October 21, 2019

It’s About the Journey

This month I was fortunate to attend the largest analytical chemistry conference in the United States. The Pittsburgh conference, or “Pittcon” as it is referred too, is so big that only a few cities have convention facilities large enough to handle the exposition and attendance. This year Pittcon was in Chicago, which for me meant early morning train rides downtown and back home again in the evening. Fortunately, the conference runs a series of buses throughout the city that we can meet up with to go to the convention center from the train station or hotel.

On the third day of the conference I was in my typical early morning lull and staring out the bus window at the city as we went by. I was probably thinking about my schedule for the day and taking mental notes of what I wanted to see. As we got close to the convention center, I noticed the train stop that I used for previous Pittcon meetings I attended. For the previous conference in Chicago in 2007, I was still living in Michigan so I stayed at my parent’s house on the south side and rode a different train line to the conference each day. I hadn’t thought about those commutes in a long time. I wasn’t expecting it, but a flood of memories came back at that moment. Back in 2007 when I rode the train from the station I just casually noticed, I was dealing with melanoma. I was less than a month past an operation to remove some lymph nodes before attending that Pittcon. Because of an issue with bacteria the surgery site on my back was open and had to be flushed out each evening. My wife, who hates the sight of blood, had proved once more her love for me by flushing and redressing the wound each night. While at the conference in Chicago, my dad was dressing the wound for me. For Pittcon in 2007, my only goal for attendance was to find a job after being downsized. Each day I went to the conference dressed in a suit and each evening I returned home to my dad who had to help me take off the bloodstained shirt that I kept hidden while at the conference. Back in 2007, you did not let a future employer know of any medical issues. For the conference and subsequent interviews I kept any sign of an operation hidden. Looking back, it really wasn’t that big of a deal. I was simply a dad knowing he had to get another job to support his family. It is hard to for me to believe it has been 10 years since I went through that ordeal. Or rather, my family went through that ordeal. It is even harder to believe that I had basically forgotten the experience as our lives moved on.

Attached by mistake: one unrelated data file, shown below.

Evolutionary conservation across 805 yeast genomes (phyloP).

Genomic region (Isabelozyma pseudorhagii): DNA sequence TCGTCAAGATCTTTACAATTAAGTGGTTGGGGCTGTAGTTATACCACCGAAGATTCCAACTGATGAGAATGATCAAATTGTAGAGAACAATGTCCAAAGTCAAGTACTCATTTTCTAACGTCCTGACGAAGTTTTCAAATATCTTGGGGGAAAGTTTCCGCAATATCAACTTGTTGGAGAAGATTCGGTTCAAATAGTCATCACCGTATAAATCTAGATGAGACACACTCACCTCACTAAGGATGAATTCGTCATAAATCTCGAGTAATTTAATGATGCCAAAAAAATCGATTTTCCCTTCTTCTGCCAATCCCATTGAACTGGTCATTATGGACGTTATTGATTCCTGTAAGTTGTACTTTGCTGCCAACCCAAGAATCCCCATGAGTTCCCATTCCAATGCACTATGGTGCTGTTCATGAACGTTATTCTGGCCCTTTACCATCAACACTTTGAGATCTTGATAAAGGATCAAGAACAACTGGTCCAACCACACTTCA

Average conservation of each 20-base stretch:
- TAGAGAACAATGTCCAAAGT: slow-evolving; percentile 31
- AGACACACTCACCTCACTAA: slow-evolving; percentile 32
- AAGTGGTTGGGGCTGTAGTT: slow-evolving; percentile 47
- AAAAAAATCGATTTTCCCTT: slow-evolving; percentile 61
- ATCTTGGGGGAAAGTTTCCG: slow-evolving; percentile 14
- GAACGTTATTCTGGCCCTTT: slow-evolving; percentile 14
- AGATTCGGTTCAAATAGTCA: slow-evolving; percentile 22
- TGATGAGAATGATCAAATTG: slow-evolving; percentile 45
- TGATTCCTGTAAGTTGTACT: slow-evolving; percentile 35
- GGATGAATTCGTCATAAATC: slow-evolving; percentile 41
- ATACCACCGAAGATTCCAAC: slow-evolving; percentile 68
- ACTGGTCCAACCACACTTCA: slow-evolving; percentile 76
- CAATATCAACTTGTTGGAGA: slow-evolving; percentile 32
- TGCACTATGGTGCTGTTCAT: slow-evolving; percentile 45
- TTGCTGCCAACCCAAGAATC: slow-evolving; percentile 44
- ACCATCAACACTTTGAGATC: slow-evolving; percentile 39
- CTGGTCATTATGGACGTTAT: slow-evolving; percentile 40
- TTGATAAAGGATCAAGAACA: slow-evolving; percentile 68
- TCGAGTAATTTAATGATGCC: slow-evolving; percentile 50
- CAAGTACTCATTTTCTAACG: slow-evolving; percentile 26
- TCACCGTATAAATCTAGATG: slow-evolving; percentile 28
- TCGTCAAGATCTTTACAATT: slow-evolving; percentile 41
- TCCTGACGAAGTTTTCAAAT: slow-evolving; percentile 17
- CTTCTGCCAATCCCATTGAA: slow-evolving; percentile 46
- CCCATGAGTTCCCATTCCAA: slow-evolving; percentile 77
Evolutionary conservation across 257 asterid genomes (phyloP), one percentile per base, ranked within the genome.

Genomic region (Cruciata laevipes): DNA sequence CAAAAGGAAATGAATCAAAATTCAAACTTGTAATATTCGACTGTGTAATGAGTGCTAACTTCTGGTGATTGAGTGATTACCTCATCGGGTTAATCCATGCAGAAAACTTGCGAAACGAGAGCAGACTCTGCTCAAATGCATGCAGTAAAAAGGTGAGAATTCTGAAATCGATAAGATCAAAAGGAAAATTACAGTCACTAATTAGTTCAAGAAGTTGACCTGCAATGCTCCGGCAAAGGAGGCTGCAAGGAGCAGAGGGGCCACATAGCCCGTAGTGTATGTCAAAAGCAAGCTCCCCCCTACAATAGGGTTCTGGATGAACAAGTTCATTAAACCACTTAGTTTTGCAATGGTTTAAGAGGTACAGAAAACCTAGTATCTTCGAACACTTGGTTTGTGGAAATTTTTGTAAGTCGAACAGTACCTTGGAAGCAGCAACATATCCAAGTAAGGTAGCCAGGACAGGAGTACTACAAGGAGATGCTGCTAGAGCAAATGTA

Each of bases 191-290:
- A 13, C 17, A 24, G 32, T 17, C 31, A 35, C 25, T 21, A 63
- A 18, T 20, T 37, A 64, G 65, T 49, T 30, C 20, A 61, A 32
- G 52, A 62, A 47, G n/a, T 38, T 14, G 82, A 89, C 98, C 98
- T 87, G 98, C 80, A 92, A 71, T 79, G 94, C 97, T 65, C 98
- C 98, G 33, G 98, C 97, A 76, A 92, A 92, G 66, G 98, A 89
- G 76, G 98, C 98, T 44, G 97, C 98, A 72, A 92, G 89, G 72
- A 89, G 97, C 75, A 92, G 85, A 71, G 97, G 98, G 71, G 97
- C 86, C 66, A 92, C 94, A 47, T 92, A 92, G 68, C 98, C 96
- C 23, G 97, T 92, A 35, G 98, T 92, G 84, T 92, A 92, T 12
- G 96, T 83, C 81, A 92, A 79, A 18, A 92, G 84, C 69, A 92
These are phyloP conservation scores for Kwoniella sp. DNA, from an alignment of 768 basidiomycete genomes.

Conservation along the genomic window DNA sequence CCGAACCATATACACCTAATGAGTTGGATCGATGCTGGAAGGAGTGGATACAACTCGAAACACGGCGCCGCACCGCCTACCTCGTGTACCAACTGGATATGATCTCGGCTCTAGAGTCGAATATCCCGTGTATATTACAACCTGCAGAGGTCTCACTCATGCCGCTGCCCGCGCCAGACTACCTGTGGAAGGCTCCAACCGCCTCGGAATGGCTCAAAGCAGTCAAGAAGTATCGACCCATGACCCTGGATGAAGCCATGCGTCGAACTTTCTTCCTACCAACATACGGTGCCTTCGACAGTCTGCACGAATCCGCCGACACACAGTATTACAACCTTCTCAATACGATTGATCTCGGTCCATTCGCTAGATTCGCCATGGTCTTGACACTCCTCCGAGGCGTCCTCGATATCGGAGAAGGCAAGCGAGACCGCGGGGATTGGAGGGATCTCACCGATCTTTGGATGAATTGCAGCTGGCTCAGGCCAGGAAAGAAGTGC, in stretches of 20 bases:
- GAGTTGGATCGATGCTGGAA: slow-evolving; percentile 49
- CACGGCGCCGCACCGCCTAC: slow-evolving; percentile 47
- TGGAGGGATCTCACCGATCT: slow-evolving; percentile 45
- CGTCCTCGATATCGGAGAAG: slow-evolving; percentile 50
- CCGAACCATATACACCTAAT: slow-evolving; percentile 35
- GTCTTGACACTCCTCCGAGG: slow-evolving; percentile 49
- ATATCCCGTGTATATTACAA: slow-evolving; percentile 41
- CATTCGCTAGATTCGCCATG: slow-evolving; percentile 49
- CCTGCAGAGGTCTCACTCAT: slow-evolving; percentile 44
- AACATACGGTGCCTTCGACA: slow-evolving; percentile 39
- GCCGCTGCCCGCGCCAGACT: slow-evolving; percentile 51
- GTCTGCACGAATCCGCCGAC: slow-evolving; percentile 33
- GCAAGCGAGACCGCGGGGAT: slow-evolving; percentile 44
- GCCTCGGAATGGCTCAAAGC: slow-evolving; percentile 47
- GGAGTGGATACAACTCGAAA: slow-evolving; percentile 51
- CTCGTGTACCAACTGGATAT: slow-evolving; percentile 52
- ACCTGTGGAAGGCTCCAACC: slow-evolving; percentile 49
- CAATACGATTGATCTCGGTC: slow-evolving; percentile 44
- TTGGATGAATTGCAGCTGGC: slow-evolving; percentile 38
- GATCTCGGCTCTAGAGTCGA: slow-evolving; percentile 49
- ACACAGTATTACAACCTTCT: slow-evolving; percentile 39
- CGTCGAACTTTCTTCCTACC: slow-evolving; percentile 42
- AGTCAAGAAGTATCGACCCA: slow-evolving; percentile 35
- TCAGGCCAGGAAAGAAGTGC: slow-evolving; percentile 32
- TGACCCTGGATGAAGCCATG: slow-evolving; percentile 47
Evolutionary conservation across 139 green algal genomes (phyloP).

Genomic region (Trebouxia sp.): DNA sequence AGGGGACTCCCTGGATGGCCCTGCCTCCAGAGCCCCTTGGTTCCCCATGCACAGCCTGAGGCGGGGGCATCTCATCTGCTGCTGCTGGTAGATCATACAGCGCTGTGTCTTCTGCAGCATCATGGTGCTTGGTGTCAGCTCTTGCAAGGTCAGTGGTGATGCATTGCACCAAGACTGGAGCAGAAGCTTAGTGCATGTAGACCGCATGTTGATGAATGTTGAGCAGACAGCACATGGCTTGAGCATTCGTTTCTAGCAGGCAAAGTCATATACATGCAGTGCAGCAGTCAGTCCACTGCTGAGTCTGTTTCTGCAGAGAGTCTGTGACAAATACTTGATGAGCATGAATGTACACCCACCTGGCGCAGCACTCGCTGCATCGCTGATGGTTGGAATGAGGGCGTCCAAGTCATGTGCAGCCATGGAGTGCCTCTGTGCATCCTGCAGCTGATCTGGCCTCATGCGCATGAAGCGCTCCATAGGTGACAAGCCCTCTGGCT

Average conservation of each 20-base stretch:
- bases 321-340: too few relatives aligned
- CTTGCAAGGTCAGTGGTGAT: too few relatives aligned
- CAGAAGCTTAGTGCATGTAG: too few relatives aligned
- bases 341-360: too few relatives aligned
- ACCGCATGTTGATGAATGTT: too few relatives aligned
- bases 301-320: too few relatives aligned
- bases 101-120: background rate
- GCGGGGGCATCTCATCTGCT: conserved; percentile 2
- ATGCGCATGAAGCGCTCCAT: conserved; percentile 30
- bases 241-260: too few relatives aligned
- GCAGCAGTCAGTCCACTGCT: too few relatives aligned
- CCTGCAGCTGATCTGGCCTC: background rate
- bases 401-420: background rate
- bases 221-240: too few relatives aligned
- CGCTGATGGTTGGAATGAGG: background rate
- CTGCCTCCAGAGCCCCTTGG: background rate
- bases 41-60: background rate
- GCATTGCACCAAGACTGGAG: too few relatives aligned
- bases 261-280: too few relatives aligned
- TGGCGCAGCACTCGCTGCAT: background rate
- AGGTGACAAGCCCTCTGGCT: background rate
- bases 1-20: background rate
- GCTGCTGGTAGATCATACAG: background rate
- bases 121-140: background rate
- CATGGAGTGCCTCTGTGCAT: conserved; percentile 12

My morning bus ride went from a lull to an emotional roller coaster thinking of my dad who had since died. My casual glance out the window became a flash of memories. I laughed to myself noting that something as insignificant as seeing a train station can jolt us back into remembering challenging periods in our lives. My wife and I look back at that time in amazement. We wonder at times how we actually got through it. Reflecting on this, I noted all the times that have gone from challenging events in my life to memories. I also recalled how God was there helping us through. I have learned to lean on my gift of faith to get me through life’s struggles. I also too often forget about this leaning on God when times are good.